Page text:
Child custody orders are in place to ensure that the best interests of a child are put first when parents get divorced or are separated. However, matters become more complicated when one parent violates the child custody order by not sticking to the agreement that was established by the court.

Here is some information about violating child custody orders, including what the police can do to help and the legal ramifications of this type of violation.

What Is a Child Custody Order?

An official court order is established when a judge makes a decision about who retains custody of a child and visitation rights. This arrangement is necessary when parents are not able to come to an agreement on their own and opinions clash about who should take care of a child during specific times of the day, week, and year.

Reasons to Lose Custody of a Child

A child custody order can be violated in numerous ways, and these ways can all become reasons to lose custody of a child. Child abuse and neglect are the most common reasons that a parent would lose custody of a child. Other reasons are mental and emotional abuse, child abduction, unwillingness to work with the other parent for the best interests of the child, and drug and alcohol abuse.

Common violations of child custody orders include keeping a child for a longer visit than agreed upon or failing to tell the other parent about the child’s whereabouts. Other violations may be taking the child on vacation without prior approval, taking the child out of state, or allowing an unauthorized person to take care of the child.

Can Police Enforce a Child Custody Order

Police generally do have the power to intervene when someone has violated a child custody order because these orders have the same authority as other types of orders, such as orders to arrest or seize property. However, some police departments make it their policy to stay out of child custody matters unless a criminal infraction, such as abuse, has occurred.

Depending on the officer you deal with, he or she may be willing to contact the other parent to demand compliance. Alternatively, the officer may just tell you to address the matter with the court. In that situation, you may need to file a motion to enforce it with the relevant court.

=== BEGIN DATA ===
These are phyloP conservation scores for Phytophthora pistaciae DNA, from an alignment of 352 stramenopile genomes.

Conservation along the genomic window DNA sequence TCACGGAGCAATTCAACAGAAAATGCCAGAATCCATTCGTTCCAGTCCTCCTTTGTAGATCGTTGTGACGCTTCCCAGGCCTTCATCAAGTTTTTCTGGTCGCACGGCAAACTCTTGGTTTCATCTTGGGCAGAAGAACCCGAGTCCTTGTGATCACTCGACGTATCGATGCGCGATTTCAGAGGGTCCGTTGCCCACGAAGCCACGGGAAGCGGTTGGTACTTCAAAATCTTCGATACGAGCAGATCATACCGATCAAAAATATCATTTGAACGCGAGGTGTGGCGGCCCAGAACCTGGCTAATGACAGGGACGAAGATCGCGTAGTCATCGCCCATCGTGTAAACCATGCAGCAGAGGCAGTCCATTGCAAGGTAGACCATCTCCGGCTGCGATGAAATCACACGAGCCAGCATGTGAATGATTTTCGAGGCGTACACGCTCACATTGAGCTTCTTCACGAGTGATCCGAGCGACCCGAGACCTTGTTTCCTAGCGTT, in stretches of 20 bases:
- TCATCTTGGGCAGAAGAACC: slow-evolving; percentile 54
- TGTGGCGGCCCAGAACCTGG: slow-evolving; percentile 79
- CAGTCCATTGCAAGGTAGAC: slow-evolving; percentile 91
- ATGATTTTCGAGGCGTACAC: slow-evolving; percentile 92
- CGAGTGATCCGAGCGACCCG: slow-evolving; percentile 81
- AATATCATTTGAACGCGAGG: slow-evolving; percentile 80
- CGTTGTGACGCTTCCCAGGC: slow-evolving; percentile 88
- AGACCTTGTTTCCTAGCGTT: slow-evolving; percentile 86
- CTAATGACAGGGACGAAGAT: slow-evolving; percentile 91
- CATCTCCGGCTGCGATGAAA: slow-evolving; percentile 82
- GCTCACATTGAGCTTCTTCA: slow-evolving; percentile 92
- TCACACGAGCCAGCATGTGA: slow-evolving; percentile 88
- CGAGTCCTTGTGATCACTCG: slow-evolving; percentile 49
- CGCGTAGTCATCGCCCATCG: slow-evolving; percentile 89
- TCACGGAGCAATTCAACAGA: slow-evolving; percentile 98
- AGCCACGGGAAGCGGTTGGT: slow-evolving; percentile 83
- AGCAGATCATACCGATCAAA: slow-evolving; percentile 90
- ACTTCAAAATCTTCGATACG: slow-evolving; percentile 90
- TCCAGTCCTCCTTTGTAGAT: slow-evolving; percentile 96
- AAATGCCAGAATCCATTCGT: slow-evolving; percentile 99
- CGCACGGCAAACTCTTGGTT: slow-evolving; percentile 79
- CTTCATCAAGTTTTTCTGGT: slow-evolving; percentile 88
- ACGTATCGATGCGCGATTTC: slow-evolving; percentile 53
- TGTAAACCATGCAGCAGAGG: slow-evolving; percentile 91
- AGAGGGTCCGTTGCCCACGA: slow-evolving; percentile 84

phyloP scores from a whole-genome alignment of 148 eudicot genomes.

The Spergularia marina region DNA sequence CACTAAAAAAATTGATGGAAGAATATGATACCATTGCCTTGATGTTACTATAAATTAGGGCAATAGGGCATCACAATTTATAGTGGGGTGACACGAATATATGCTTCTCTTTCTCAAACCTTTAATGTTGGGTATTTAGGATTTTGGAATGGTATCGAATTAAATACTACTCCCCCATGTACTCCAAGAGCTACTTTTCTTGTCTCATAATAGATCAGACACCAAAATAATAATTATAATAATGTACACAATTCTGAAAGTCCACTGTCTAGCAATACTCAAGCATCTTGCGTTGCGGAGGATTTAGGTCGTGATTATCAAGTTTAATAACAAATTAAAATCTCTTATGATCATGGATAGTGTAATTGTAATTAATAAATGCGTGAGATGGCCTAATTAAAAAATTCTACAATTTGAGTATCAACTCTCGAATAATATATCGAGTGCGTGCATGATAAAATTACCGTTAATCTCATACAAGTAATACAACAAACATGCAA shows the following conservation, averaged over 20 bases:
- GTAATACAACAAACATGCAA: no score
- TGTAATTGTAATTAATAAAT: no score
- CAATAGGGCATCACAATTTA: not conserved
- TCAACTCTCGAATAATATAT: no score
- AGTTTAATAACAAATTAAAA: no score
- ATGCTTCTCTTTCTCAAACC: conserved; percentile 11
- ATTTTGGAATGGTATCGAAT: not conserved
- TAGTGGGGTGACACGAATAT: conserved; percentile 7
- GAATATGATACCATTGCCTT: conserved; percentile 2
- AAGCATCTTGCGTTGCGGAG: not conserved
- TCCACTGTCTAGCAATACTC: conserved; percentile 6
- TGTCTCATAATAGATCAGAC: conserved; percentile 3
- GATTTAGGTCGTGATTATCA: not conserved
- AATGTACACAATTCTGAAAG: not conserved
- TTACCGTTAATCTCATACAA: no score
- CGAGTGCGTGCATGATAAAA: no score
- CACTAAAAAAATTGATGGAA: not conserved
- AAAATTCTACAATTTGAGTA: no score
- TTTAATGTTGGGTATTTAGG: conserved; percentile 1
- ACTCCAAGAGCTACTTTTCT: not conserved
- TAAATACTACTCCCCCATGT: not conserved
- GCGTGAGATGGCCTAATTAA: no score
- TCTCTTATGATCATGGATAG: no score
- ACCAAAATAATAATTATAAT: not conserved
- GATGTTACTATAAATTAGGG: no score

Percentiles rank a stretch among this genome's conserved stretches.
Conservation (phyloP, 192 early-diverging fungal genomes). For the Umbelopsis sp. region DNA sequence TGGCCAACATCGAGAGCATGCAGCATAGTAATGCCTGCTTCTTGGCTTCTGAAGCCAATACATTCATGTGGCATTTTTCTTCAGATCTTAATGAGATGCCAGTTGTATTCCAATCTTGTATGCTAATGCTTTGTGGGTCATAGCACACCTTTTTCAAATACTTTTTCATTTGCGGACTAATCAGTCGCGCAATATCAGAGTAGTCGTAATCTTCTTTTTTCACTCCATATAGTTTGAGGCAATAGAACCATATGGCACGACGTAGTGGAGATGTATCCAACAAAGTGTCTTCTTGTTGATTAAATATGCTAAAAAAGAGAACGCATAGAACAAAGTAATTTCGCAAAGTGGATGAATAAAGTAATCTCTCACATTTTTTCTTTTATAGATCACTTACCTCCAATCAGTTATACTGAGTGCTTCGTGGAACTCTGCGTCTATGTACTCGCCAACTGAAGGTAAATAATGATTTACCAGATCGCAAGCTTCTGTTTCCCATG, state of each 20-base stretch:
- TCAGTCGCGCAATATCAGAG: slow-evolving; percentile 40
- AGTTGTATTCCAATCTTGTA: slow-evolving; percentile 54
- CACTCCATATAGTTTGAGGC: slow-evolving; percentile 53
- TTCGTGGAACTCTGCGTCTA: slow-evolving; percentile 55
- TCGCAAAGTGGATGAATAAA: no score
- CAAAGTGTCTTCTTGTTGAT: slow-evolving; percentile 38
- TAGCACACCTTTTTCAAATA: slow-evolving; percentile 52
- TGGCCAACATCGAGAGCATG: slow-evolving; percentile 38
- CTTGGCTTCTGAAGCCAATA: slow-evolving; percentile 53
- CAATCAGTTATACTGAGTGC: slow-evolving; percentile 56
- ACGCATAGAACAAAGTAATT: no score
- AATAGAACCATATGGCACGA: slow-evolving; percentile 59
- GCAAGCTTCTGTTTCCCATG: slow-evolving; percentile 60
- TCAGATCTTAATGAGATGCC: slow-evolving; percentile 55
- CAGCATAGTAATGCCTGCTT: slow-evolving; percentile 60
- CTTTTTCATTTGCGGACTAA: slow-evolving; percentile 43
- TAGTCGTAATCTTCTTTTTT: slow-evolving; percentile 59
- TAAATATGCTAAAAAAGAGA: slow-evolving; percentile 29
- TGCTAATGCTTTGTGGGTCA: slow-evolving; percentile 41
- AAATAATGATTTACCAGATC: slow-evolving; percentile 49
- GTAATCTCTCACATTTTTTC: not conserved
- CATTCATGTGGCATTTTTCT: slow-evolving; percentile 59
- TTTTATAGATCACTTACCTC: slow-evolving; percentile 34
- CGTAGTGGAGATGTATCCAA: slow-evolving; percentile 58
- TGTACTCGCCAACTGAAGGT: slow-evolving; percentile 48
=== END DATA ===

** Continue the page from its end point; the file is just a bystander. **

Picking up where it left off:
Filing a Police Report for Custody Violation

Filing a police report for a custody violation is often a good first step when a violation occurs, and that step may scare the other parent into compliance. This report provides official documentation of your claim, which can help prove your custody case later on. When you go to file a police report, bring along a copy of the child custody order so that the officer can confirm the violation.

Legal Ramifications of a Violation of Court Order Child Custody

The violation of a court order of child custody is a serious matter and can have long-term consequences for the relationship between parent and child. The violating parent can face criminal penalties, such as jail time and fines. Violations can also result in permanent loss of custody and/or visitation rights if the violation is serious or repetitive in nature.

Get Help with Your Child Custody Matter

The Alatsas Law Firm specializes in child custody matters in Brooklyn and has a proven record of excellence with these types of cases. If you need help with a child custody situation because the other involved party has violated the order, we can help.

Please contact us at 718-233-2903 for a free consultation or start an online chat with us on our website.

Ted Alatsas
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Brooklyn, New York Trial Attorney Practicing Family Law, Elder Law, Asset Protection and Bankruptcy Claims
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